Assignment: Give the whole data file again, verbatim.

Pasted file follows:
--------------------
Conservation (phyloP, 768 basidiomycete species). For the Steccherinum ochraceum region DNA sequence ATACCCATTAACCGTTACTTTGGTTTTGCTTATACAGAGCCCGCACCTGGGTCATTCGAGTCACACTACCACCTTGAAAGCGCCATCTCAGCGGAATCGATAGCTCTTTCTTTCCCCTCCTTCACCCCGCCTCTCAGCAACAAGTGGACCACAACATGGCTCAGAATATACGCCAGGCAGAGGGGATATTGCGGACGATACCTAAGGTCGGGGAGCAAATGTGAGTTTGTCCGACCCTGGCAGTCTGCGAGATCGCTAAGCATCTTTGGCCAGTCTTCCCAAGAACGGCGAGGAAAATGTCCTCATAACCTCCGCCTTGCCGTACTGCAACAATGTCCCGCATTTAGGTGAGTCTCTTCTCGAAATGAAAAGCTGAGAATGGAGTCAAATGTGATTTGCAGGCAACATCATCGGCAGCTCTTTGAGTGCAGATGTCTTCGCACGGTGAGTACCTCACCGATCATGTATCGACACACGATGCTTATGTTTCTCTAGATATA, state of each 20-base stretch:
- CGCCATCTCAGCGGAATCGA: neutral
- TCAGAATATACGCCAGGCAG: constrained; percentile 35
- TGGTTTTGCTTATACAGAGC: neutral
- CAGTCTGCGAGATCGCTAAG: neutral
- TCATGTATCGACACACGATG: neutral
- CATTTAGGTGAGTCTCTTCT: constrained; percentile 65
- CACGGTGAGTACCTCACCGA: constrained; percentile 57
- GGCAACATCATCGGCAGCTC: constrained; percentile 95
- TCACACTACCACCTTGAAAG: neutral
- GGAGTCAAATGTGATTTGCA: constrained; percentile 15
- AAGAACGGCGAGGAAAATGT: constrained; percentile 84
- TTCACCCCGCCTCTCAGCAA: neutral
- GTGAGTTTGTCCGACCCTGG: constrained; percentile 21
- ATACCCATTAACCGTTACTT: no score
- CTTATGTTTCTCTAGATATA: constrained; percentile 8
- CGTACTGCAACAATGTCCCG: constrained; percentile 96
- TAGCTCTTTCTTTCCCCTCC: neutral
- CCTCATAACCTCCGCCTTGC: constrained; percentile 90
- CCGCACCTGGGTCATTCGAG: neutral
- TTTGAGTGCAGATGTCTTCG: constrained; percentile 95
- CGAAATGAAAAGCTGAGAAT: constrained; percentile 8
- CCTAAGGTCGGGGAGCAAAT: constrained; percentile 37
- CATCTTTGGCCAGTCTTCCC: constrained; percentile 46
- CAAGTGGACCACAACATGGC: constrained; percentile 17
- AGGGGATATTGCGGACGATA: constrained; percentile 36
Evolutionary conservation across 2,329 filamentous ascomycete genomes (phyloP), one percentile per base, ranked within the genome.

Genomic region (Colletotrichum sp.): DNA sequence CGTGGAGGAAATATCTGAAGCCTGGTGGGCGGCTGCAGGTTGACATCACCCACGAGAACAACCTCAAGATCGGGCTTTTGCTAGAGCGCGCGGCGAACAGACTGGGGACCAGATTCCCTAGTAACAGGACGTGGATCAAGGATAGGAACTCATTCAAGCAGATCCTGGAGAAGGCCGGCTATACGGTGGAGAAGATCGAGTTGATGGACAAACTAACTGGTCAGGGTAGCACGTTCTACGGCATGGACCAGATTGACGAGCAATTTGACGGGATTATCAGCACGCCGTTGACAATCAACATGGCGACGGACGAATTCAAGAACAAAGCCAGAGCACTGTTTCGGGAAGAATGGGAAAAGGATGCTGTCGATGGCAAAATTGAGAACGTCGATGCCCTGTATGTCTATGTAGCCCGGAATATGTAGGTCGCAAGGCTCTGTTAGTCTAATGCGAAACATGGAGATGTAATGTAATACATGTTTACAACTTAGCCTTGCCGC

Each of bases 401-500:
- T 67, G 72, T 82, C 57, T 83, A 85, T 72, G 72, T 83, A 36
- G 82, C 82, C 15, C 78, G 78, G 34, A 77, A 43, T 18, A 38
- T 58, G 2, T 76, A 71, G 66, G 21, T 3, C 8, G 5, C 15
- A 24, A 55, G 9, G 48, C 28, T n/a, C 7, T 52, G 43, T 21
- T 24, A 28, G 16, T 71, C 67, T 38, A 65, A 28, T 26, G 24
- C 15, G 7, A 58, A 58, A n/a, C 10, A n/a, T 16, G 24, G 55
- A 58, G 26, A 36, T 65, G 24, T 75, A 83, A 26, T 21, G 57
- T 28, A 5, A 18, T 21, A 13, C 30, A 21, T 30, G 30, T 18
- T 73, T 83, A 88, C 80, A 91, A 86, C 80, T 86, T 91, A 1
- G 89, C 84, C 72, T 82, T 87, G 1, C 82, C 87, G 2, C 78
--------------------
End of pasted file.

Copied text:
Conservation (phyloP, 768 basidiomycete species). For the Steccherinum ochraceum region DNA sequence ATACCCATTAACCGTTACTTTGGTTTTGCTTATACAGAGCCCGCACCTGGGTCATTCGAGTCACACTACCACCTTGAAAGCGCCATCTCAGCGGAATCGATAGCTCTTTCTTTCCCCTCCTTCACCCCGCCTCTCAGCAACAAGTGGACCACAACATGGCTCAGAATATACGCCAGGCAGAGGGGATATTGCGGACGATACCTAAGGTCGGGGAGCAAATGTGAGTTTGTCCGACCCTGGCAGTCTGCGAGATCGCTAAGCATCTTTGGCCAGTCTTCCCAAGAACGGCGAGGAAAATGTCCTCATAACCTCCGCCTTGCCGTACTGCAACAATGTCCCGCATTTAGGTGAGTCTCTTCTCGAAATGAAAAGCTGAGAATGGAGTCAAATGTGATTTGCAGGCAACATCATCGGCAGCTCTTTGAGTGCAGATGTCTTCGCACGGTGAGTACCTCACCGATCATGTATCGACACACGATGCTTATGTTTCTCTAGATATA, state of each 20-base stretch:
- CGCCATCTCAGCGGAATCGA: neutral
- TCAGAATATACGCCAGGCAG: constrained; percentile 35
- TGGTTTTGCTTATACAGAGC: neutral
- CAGTCTGCGAGATCGCTAAG: neutral
- TCATGTATCGACACACGATG: neutral
- CATTTAGGTGAGTCTCTTCT: constrained; percentile 65
- CACGGTGAGTACCTCACCGA: constrained; percentile 57
- GGCAACATCATCGGCAGCTC: constrained; percentile 95
- TCACACTACCACCTTGAAAG: neutral
- GGAGTCAAATGTGATTTGCA: constrained; percentile 15
- AAGAACGGCGAGGAAAATGT: constrained; percentile 84
- TTCACCCCGCCTCTCAGCAA: neutral
- GTGAGTTTGTCCGACCCTGG: constrained; percentile 21
- ATACCCATTAACCGTTACTT: no score
- CTTATGTTTCTCTAGATATA: constrained; percentile 8
- CGTACTGCAACAATGTCCCG: constrained; percentile 96
- TAGCTCTTTCTTTCCCCTCC: neutral
- CCTCATAACCTCCGCCTTGC: constrained; percentile 90
- CCGCACCTGGGTCATTCGAG: neutral
- TTTGAGTGCAGATGTCTTCG: constrained; percentile 95
- CGAAATGAAAAGCTGAGAAT: constrained; percentile 8
- CCTAAGGTCGGGGAGCAAAT: constrained; percentile 37
- CATCTTTGGCCAGTCTTCCC: constrained; percentile 46
- CAAGTGGACCACAACATGGC: constrained; percentile 17
- AGGGGATATTGCGGACGATA: constrained; percentile 36
Evolutionary conservation across 2,329 filamentous ascomycete genomes (phyloP), one percentile per base, ranked within the genome.

Genomic region (Colletotrichum sp.): DNA sequence CGTGGAGGAAATATCTGAAGCCTGGTGGGCGGCTGCAGGTTGACATCACCCACGAGAACAACCTCAAGATCGGGCTTTTGCTAGAGCGCGCGGCGAACAGACTGGGGACCAGATTCCCTAGTAACAGGACGTGGATCAAGGATAGGAACTCATTCAAGCAGATCCTGGAGAAGGCCGGCTATACGGTGGAGAAGATCGAGTTGATGGACAAACTAACTGGTCAGGGTAGCACGTTCTACGGCATGGACCAGATTGACGAGCAATTTGACGGGATTATCAGCACGCCGTTGACAATCAACATGGCGACGGACGAATTCAAGAACAAAGCCAGAGCACTGTTTCGGGAAGAATGGGAAAAGGATGCTGTCGATGGCAAAATTGAGAACGTCGATGCCCTGTATGTCTATGTAGCCCGGAATATGTAGGTCGCAAGGCTCTGTTAGTCTAATGCGAAACATGGAGATGTAATGTAATACATGTTTACAACTTAGCCTTGCCGC

Each of bases 401-500:
- T 67, G 72, T 82, C 57, T 83, A 85, T 72, G 72, T 83, A 36
- G 82, C 82, C 15, C 78, G 78, G 34, A 77, A 43, T 18, A 38
- T 58, G 2, T 76, A 71, G 66, G 21, T 3, C 8, G 5, C 15
- A 24, A 55, G 9, G 48, C 28, T n/a, C 7, T 52, G 43, T 21
- T 24, A 28, G 16, T 71, C 67, T 38, A 65, A 28, T 26, G 24
- C 15, G 7, A 58, A 58, A n/a, C 10, A n/a, T 16, G 24, G 55
- A 58, G 26, A 36, T 65, G 24, T 75, A 83, A 26, T 21, G 57
- T 28, A 5, A 18, T 21, A 13, C 30, A 21, T 30, G 30, T 18
- T 73, T 83, A 88, C 80, A 91, A 86, C 80, T 86, T 91, A 1
- G 89, C 84, C 72, T 82, T 87, G 1, C 82, C 87, G 2, C 78